Annual Report 2010–20111
Earlier in the year,IBM’s engineers hadrisen to a big challenge,creating Watson, anintelligent machinethat competed with(and ultimately beat)the top two human
players.Many said it was just apublicity stunt, but Iapplaud IBM’s vision.The same articial intelligence that went intoplaying the game may now be used to create smartermedical health systems and earth system simula-tions, and even teach us something about how thebrain works. As we head into a capital campaign or theUniversity, I think all o us at SEAS, and especially our alumni, are eager to get behind somethinggrand, lie-changing, and exciting. As the newest, nimblest, and—I think—the coolest place on campus, SEAS will commit to doing just that.
Investing in Our Future
We have to balance our aggressive ambitions,however, with nancial realities. As you will read inthis annual report, to maintain our momentum as thenewest “start-up” school at Harvard, we are spendingdown our reserves, or, as I like to think o it, investingin our uture. This may strike some as risky—but it isar, ar riskier not to grow to critical mass.Over the years, my predecessors built up consider-able reserves or SEAS. Moreover, our sta andaculty continue to make wise nancial decisions,building state-o the-art labs that are riendly onboth the environment and the wallet, and ndinginnovative ways to keep overall costs under control.I am pleased to report that the scal year (FY)2010–2011 actuals were better than those originally budgeted in core expenses and on a consolidatedbasis (including sponsored research, gits, andendowment income).Looking ahead to FY12, we will continue tospend down our reserves to invest in educationalprograms, grow aculty research, and enhance theteaching and administrative inrastructure.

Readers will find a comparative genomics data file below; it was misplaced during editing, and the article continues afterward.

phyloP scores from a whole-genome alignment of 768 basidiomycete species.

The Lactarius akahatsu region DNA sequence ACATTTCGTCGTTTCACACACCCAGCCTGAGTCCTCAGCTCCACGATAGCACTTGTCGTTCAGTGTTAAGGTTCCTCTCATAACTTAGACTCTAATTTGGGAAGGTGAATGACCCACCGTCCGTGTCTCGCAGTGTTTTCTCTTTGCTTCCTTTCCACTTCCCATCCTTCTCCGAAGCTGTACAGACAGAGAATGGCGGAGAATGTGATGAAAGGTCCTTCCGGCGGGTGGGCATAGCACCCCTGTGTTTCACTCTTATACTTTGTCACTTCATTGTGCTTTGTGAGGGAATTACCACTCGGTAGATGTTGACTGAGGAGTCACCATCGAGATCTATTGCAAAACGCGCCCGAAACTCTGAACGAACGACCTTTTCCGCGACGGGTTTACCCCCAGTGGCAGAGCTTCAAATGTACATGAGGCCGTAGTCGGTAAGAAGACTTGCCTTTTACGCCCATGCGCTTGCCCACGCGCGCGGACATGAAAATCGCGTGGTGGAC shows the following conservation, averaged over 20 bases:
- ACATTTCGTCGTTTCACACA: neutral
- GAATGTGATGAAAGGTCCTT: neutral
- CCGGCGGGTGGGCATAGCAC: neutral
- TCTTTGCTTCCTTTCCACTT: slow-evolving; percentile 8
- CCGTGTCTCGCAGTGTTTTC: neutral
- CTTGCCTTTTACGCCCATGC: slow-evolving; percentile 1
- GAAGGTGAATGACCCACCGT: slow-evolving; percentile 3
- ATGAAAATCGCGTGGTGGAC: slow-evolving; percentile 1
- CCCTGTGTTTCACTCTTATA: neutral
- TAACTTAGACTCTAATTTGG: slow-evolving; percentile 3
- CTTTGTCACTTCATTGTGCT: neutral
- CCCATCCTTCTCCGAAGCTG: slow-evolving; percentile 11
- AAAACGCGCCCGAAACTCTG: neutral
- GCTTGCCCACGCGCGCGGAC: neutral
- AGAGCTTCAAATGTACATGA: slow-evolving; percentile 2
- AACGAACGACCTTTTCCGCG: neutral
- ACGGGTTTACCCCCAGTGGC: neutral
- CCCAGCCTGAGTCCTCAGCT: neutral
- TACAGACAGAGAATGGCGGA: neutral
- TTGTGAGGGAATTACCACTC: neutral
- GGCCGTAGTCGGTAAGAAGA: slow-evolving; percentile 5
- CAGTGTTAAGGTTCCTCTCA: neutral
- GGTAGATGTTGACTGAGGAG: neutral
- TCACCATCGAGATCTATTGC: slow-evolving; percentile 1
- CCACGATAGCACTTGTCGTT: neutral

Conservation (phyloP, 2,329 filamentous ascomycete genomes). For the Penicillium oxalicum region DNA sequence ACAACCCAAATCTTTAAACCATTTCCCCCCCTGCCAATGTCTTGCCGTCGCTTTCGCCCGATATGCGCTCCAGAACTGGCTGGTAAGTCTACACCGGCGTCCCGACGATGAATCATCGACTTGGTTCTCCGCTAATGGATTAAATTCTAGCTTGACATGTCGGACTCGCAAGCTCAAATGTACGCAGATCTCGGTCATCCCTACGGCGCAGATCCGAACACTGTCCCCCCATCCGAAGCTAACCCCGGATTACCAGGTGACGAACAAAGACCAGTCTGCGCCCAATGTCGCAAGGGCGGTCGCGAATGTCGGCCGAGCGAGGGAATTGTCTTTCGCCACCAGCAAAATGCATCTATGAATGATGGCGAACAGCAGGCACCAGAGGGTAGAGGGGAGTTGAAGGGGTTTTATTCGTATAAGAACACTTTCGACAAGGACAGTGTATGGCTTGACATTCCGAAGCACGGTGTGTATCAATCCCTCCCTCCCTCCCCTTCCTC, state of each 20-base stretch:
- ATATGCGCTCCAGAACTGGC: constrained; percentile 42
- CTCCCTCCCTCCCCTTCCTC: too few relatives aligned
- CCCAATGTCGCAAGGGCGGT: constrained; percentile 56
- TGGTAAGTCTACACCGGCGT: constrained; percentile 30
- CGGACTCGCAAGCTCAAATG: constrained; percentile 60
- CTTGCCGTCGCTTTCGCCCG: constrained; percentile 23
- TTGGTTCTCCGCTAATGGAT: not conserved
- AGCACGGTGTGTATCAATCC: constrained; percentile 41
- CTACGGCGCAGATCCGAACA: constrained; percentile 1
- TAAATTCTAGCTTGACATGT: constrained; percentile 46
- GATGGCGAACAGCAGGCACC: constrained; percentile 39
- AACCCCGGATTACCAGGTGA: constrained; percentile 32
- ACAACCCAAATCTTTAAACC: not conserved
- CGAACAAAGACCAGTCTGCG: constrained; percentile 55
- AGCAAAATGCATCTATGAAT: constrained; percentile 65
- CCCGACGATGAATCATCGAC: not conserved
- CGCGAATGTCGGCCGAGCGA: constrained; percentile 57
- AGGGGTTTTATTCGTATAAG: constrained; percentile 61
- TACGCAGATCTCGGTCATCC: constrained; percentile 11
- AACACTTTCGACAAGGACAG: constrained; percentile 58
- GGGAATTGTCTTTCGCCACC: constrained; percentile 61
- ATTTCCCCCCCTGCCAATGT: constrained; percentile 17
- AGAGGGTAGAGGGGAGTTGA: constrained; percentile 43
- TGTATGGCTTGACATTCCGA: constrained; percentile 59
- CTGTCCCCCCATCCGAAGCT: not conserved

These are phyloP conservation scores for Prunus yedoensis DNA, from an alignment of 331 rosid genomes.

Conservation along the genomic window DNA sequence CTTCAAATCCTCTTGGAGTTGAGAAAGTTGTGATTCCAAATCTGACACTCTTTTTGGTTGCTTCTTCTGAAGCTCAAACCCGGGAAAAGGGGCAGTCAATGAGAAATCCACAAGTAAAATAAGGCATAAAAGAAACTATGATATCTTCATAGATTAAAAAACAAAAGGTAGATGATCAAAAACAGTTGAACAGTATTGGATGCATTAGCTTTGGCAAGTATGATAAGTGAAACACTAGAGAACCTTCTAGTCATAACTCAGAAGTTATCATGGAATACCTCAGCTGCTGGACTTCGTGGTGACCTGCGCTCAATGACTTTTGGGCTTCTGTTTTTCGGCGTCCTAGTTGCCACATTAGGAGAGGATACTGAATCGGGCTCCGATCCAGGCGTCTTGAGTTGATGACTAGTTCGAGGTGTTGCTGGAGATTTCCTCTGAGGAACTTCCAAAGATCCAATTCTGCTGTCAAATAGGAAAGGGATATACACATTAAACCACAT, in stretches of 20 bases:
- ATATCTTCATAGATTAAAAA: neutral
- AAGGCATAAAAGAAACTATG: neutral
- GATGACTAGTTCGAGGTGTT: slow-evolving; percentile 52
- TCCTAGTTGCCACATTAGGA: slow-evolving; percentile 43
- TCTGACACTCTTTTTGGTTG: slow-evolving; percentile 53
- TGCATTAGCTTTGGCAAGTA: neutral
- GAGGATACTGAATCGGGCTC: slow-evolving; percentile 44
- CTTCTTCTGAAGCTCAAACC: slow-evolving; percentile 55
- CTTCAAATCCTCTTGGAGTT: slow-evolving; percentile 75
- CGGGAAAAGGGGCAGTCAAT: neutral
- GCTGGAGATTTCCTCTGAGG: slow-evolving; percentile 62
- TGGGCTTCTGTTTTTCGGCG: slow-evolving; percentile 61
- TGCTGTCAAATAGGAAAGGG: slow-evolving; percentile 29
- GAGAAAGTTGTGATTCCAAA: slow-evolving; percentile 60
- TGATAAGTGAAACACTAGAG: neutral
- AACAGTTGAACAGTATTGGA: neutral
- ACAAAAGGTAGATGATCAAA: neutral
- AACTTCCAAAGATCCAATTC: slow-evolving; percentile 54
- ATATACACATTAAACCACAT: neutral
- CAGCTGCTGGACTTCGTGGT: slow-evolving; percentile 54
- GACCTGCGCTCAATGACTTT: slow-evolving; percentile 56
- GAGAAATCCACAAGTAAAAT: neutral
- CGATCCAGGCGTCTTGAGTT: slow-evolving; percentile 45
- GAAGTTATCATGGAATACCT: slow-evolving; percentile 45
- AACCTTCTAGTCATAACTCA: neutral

From Seeds to Fruit
Now that I’ve been dean at SEAS or two years, I amhappy to report that many o the seeds sown in ouracademic planning process have taken root and arecoming to ruition. With our new academic structure in place, designand experiential learning are much more integratedinto the curriculum. We have boosted advising,expanded our instructional lab sta and space, and,
…Playing with Potentials…
“If you are going to do something, then do something big and incredibly, if not impossibly, challenging!”
IBM’s Vice President Bernard Meyerson said, or almost roared, that directive at a global engineering conerencehosted by Columbia University in June. My ellow Ivy League engineering deans and I discussed how,individually and collectively, we could enhance ourglobal connections—and more broadly, our impact.